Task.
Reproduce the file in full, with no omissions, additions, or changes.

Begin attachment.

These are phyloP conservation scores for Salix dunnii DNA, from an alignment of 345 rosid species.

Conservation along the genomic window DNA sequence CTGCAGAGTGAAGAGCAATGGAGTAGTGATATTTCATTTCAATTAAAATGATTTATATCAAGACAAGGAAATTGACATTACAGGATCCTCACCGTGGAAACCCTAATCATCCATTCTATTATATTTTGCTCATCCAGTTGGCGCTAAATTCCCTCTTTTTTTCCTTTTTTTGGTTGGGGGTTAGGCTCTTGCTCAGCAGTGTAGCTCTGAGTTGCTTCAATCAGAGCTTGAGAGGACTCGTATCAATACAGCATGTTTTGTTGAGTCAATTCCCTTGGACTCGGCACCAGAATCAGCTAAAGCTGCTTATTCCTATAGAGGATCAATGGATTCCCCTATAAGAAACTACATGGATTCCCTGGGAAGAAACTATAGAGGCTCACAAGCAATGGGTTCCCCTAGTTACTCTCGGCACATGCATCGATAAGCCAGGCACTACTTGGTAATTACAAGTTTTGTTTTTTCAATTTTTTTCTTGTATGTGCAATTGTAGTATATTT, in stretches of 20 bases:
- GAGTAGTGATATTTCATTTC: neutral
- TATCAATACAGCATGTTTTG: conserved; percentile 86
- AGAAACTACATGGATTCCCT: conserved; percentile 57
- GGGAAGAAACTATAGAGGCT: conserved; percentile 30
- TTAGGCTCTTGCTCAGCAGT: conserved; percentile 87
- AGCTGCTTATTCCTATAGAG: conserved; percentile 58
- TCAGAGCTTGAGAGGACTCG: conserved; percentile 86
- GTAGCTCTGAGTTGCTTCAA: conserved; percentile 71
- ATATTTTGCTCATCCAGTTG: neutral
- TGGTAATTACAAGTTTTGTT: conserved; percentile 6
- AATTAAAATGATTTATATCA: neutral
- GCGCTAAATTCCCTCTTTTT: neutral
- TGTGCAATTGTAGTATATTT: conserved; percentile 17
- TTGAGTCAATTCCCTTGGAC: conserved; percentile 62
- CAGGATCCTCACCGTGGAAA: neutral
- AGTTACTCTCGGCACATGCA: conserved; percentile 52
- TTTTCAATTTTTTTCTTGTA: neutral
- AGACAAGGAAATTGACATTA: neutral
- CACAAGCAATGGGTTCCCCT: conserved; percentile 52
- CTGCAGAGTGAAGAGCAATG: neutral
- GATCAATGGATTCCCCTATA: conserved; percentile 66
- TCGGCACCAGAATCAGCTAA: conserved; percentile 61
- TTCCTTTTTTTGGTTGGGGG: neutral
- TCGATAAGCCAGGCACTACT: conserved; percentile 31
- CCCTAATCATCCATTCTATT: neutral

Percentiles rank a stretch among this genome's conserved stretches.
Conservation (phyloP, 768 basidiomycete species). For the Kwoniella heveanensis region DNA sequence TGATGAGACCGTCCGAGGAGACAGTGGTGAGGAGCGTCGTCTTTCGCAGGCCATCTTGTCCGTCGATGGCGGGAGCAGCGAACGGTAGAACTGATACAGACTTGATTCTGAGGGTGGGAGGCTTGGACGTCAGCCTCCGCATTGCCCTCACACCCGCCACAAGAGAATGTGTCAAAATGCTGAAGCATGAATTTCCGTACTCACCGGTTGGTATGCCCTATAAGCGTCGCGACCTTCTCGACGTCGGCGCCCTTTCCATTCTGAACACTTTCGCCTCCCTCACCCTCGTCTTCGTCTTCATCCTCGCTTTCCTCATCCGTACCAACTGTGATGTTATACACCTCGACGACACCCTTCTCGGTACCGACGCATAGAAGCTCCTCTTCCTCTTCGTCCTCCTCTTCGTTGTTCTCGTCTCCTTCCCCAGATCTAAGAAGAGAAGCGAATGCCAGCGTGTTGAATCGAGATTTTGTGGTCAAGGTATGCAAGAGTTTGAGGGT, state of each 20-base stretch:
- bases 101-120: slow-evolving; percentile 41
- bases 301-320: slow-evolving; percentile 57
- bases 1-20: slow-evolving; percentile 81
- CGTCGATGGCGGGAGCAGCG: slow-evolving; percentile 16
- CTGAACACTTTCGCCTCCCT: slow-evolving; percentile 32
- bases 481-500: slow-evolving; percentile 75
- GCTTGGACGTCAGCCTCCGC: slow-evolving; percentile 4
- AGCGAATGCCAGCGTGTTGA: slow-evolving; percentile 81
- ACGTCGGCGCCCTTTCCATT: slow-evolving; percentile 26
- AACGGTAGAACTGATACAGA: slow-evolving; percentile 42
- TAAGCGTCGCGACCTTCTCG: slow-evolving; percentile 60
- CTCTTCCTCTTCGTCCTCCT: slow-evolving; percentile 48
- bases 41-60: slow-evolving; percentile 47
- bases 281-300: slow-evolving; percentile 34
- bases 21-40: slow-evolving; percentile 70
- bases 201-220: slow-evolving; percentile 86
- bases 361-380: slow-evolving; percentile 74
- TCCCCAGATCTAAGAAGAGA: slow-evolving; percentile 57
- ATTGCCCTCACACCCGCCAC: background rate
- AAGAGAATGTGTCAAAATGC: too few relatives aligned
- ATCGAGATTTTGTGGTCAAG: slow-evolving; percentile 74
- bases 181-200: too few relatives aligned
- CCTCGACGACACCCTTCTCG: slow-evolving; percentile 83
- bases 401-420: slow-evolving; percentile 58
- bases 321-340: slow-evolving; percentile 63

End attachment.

These are phyloP conservation scores for Salix dunnii DNA, from an alignment of 345 rosid species.

Conservation along the genomic window DNA sequence CTGCAGAGTGAAGAGCAATGGAGTAGTGATATTTCATTTCAATTAAAATGATTTATATCAAGACAAGGAAATTGACATTACAGGATCCTCACCGTGGAAACCCTAATCATCCATTCTATTATATTTTGCTCATCCAGTTGGCGCTAAATTCCCTCTTTTTTTCCTTTTTTTGGTTGGGGGTTAGGCTCTTGCTCAGCAGTGTAGCTCTGAGTTGCTTCAATCAGAGCTTGAGAGGACTCGTATCAATACAGCATGTTTTGTTGAGTCAATTCCCTTGGACTCGGCACCAGAATCAGCTAAAGCTGCTTATTCCTATAGAGGATCAATGGATTCCCCTATAAGAAACTACATGGATTCCCTGGGAAGAAACTATAGAGGCTCACAAGCAATGGGTTCCCCTAGTTACTCTCGGCACATGCATCGATAAGCCAGGCACTACTTGGTAATTACAAGTTTTGTTTTTTCAATTTTTTTCTTGTATGTGCAATTGTAGTATATTT, in stretches of 20 bases:
- GAGTAGTGATATTTCATTTC: neutral
- TATCAATACAGCATGTTTTG: conserved; percentile 86
- AGAAACTACATGGATTCCCT: conserved; percentile 57
- GGGAAGAAACTATAGAGGCT: conserved; percentile 30
- TTAGGCTCTTGCTCAGCAGT: conserved; percentile 87
- AGCTGCTTATTCCTATAGAG: conserved; percentile 58
- TCAGAGCTTGAGAGGACTCG: conserved; percentile 86
- GTAGCTCTGAGTTGCTTCAA: conserved; percentile 71
- ATATTTTGCTCATCCAGTTG: neutral
- TGGTAATTACAAGTTTTGTT: conserved; percentile 6
- AATTAAAATGATTTATATCA: neutral
- GCGCTAAATTCCCTCTTTTT: neutral
- TGTGCAATTGTAGTATATTT: conserved; percentile 17
- TTGAGTCAATTCCCTTGGAC: conserved; percentile 62
- CAGGATCCTCACCGTGGAAA: neutral
- AGTTACTCTCGGCACATGCA: conserved; percentile 52
- TTTTCAATTTTTTTCTTGTA: neutral
- AGACAAGGAAATTGACATTA: neutral
- CACAAGCAATGGGTTCCCCT: conserved; percentile 52
- CTGCAGAGTGAAGAGCAATG: neutral
- GATCAATGGATTCCCCTATA: conserved; percentile 66
- TCGGCACCAGAATCAGCTAA: conserved; percentile 61
- TTCCTTTTTTTGGTTGGGGG: neutral
- TCGATAAGCCAGGCACTACT: conserved; percentile 31
- CCCTAATCATCCATTCTATT: neutral

Percentiles rank a stretch among this genome's conserved stretches.
Conservation (phyloP, 768 basidiomycete species). For the Kwoniella heveanensis region DNA sequence TGATGAGACCGTCCGAGGAGACAGTGGTGAGGAGCGTCGTCTTTCGCAGGCCATCTTGTCCGTCGATGGCGGGAGCAGCGAACGGTAGAACTGATACAGACTTGATTCTGAGGGTGGGAGGCTTGGACGTCAGCCTCCGCATTGCCCTCACACCCGCCACAAGAGAATGTGTCAAAATGCTGAAGCATGAATTTCCGTACTCACCGGTTGGTATGCCCTATAAGCGTCGCGACCTTCTCGACGTCGGCGCCCTTTCCATTCTGAACACTTTCGCCTCCCTCACCCTCGTCTTCGTCTTCATCCTCGCTTTCCTCATCCGTACCAACTGTGATGTTATACACCTCGACGACACCCTTCTCGGTACCGACGCATAGAAGCTCCTCTTCCTCTTCGTCCTCCTCTTCGTTGTTCTCGTCTCCTTCCCCAGATCTAAGAAGAGAAGCGAATGCCAGCGTGTTGAATCGAGATTTTGTGGTCAAGGTATGCAAGAGTTTGAGGGT, state of each 20-base stretch:
- bases 101-120: slow-evolving; percentile 41
- bases 301-320: slow-evolving; percentile 57
- bases 1-20: slow-evolving; percentile 81
- CGTCGATGGCGGGAGCAGCG: slow-evolving; percentile 16
- CTGAACACTTTCGCCTCCCT: slow-evolving; percentile 32
- bases 481-500: slow-evolving; percentile 75
- GCTTGGACGTCAGCCTCCGC: slow-evolving; percentile 4
- AGCGAATGCCAGCGTGTTGA: slow-evolving; percentile 81
- ACGTCGGCGCCCTTTCCATT: slow-evolving; percentile 26
- AACGGTAGAACTGATACAGA: slow-evolving; percentile 42
- TAAGCGTCGCGACCTTCTCG: slow-evolving; percentile 60
- CTCTTCCTCTTCGTCCTCCT: slow-evolving; percentile 48
- bases 41-60: slow-evolving; percentile 47
- bases 281-300: slow-evolving; percentile 34
- bases 21-40: slow-evolving; percentile 70
- bases 201-220: slow-evolving; percentile 86
- bases 361-380: slow-evolving; percentile 74
- TCCCCAGATCTAAGAAGAGA: slow-evolving; percentile 57
- ATTGCCCTCACACCCGCCAC: background rate
- AAGAGAATGTGTCAAAATGC: too few relatives aligned
- ATCGAGATTTTGTGGTCAAG: slow-evolving; percentile 74
- bases 181-200: too few relatives aligned
- CCTCGACGACACCCTTCTCG: slow-evolving; percentile 83
- bases 401-420: slow-evolving; percentile 58
- bases 321-340: slow-evolving; percentile 63